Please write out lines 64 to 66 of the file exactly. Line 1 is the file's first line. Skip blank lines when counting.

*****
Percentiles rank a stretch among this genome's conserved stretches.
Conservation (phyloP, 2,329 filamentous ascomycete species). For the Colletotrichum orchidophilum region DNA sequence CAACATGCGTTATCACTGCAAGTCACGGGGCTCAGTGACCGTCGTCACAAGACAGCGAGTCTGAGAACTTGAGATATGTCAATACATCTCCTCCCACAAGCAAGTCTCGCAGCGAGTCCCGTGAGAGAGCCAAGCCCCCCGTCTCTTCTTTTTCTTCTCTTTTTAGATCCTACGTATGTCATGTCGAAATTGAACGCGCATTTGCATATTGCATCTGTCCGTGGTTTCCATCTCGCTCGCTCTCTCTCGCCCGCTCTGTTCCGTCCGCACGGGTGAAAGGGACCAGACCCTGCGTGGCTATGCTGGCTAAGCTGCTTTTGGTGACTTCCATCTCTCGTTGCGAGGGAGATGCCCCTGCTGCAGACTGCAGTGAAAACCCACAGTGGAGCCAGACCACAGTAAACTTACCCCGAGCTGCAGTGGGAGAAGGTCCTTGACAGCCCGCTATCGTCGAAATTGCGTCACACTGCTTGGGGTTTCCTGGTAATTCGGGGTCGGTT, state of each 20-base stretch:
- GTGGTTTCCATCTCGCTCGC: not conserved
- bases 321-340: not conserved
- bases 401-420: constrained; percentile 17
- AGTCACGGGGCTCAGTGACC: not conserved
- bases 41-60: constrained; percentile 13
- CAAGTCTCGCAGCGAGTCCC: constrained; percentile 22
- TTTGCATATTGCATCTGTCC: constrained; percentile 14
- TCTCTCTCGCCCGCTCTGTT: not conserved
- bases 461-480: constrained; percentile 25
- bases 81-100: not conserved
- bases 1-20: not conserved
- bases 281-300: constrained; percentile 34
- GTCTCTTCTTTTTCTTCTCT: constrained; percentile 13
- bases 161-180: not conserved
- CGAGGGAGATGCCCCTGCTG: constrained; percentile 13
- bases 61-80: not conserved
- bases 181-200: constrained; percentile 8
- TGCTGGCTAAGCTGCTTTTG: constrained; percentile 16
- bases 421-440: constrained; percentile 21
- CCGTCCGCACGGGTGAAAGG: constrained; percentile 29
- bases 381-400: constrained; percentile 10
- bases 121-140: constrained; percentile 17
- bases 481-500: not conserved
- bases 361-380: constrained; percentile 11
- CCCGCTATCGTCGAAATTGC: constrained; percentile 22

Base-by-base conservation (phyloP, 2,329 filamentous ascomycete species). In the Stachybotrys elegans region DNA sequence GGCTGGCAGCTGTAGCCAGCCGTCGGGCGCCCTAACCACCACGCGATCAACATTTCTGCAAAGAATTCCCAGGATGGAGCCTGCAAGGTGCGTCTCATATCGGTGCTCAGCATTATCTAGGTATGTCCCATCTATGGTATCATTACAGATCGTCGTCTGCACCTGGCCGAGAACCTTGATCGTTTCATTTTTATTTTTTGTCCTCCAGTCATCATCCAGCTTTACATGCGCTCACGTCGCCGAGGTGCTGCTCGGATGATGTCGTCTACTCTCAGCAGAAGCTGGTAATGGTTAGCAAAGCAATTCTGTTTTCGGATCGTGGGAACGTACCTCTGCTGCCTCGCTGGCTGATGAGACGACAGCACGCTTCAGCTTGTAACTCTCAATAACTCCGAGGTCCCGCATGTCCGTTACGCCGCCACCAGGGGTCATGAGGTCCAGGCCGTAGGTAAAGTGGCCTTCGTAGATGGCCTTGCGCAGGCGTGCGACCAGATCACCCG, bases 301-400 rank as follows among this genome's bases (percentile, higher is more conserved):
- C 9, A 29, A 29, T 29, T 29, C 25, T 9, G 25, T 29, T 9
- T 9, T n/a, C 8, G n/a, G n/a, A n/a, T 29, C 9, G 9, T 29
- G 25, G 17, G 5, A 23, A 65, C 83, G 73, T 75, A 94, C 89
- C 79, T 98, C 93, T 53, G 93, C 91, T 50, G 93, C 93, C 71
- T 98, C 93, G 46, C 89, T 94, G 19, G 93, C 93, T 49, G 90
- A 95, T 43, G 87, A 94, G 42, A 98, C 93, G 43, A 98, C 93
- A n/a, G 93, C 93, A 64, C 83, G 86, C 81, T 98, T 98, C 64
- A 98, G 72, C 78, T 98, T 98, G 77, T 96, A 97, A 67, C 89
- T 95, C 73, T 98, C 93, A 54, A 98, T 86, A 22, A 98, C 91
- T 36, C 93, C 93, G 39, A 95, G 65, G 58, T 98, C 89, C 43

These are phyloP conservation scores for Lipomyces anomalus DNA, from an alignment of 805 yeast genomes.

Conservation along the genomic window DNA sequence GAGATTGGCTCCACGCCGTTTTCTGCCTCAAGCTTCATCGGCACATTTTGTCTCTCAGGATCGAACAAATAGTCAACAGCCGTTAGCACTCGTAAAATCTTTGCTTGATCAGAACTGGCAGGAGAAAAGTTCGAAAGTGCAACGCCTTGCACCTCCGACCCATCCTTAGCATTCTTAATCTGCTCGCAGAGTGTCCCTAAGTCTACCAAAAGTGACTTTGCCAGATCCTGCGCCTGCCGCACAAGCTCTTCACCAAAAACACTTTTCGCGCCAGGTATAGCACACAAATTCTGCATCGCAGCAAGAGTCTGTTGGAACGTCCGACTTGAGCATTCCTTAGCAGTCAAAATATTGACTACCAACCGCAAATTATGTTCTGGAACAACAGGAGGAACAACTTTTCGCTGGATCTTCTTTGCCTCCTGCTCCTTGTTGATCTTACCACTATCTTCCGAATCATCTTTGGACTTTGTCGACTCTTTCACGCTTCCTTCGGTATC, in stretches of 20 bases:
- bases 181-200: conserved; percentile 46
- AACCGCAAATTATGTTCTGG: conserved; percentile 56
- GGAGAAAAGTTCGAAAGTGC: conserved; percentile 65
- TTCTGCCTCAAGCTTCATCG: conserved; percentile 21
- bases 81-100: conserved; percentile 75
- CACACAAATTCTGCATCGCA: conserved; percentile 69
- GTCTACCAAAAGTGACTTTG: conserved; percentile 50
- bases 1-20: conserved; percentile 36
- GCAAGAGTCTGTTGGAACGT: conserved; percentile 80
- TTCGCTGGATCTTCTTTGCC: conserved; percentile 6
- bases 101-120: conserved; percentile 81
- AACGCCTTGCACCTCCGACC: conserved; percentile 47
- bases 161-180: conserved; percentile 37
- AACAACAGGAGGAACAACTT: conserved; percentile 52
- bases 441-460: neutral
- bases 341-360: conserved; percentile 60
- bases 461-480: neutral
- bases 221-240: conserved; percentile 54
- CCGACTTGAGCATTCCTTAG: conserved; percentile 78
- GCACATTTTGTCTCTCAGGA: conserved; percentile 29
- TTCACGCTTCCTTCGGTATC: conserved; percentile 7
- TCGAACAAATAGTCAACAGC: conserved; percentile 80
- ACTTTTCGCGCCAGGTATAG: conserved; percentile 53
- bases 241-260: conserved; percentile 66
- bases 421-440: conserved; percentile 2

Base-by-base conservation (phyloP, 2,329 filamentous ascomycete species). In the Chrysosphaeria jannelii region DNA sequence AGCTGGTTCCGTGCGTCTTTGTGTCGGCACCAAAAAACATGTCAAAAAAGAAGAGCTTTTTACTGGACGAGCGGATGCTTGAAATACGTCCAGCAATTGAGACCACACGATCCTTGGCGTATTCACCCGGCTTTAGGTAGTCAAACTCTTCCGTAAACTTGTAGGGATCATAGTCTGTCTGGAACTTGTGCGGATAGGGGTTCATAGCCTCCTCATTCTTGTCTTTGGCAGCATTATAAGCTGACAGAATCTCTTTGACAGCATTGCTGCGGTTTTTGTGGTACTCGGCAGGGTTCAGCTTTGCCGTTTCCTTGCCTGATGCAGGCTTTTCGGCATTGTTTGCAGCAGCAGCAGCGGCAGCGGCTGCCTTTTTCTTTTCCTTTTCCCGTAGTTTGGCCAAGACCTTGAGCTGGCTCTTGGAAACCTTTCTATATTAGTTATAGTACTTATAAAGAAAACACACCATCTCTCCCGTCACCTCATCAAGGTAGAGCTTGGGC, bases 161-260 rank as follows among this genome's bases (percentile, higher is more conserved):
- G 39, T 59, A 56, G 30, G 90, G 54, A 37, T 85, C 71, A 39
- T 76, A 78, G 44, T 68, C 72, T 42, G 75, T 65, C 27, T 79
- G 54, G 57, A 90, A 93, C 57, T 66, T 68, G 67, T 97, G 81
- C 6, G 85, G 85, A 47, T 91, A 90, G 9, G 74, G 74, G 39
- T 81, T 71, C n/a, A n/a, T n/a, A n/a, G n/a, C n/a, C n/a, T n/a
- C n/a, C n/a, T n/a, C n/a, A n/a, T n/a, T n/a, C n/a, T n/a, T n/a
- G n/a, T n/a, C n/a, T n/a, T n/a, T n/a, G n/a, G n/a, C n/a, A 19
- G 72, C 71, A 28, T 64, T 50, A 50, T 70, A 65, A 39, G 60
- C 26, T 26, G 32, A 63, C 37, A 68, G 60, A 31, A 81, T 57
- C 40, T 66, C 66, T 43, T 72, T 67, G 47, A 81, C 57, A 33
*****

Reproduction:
- bases 241-260: conserved; percentile 66
- bases 421-440: conserved; percentile 2

Base-by-base conservation (phyloP, 2,329 filamentous ascomycete species). In the Chrysosphaeria jannelii region DNA sequence AGCTGGTTCCGTGCGTCTTTGTGTCGGCACCAAAAAACATGTCAAAAAAGAAGAGCTTTTTACTGGACGAGCGGATGCTTGAAATACGTCCAGCAATTGAGACCACACGATCCTTGGCGTATTCACCCGGCTTTAGGTAGTCAAACTCTTCCGTAAACTTGTAGGGATCATAGTCTGTCTGGAACTTGTGCGGATAGGGGTTCATAGCCTCCTCATTCTTGTCTTTGGCAGCATTATAAGCTGACAGAATCTCTTTGACAGCATTGCTGCGGTTTTTGTGGTACTCGGCAGGGTTCAGCTTTGCCGTTTCCTTGCCTGATGCAGGCTTTTCGGCATTGTTTGCAGCAGCAGCAGCGGCAGCGGCTGCCTTTTTCTTTTCCTTTTCCCGTAGTTTGGCCAAGACCTTGAGCTGGCTCTTGGAAACCTTTCTATATTAGTTATAGTACTTATAAAGAAAACACACCATCTCTCCCGTCACCTCATCAAGGTAGAGCTTGGGC, bases 161-260 rank as follows among this genome's bases (percentile, higher is more conserved):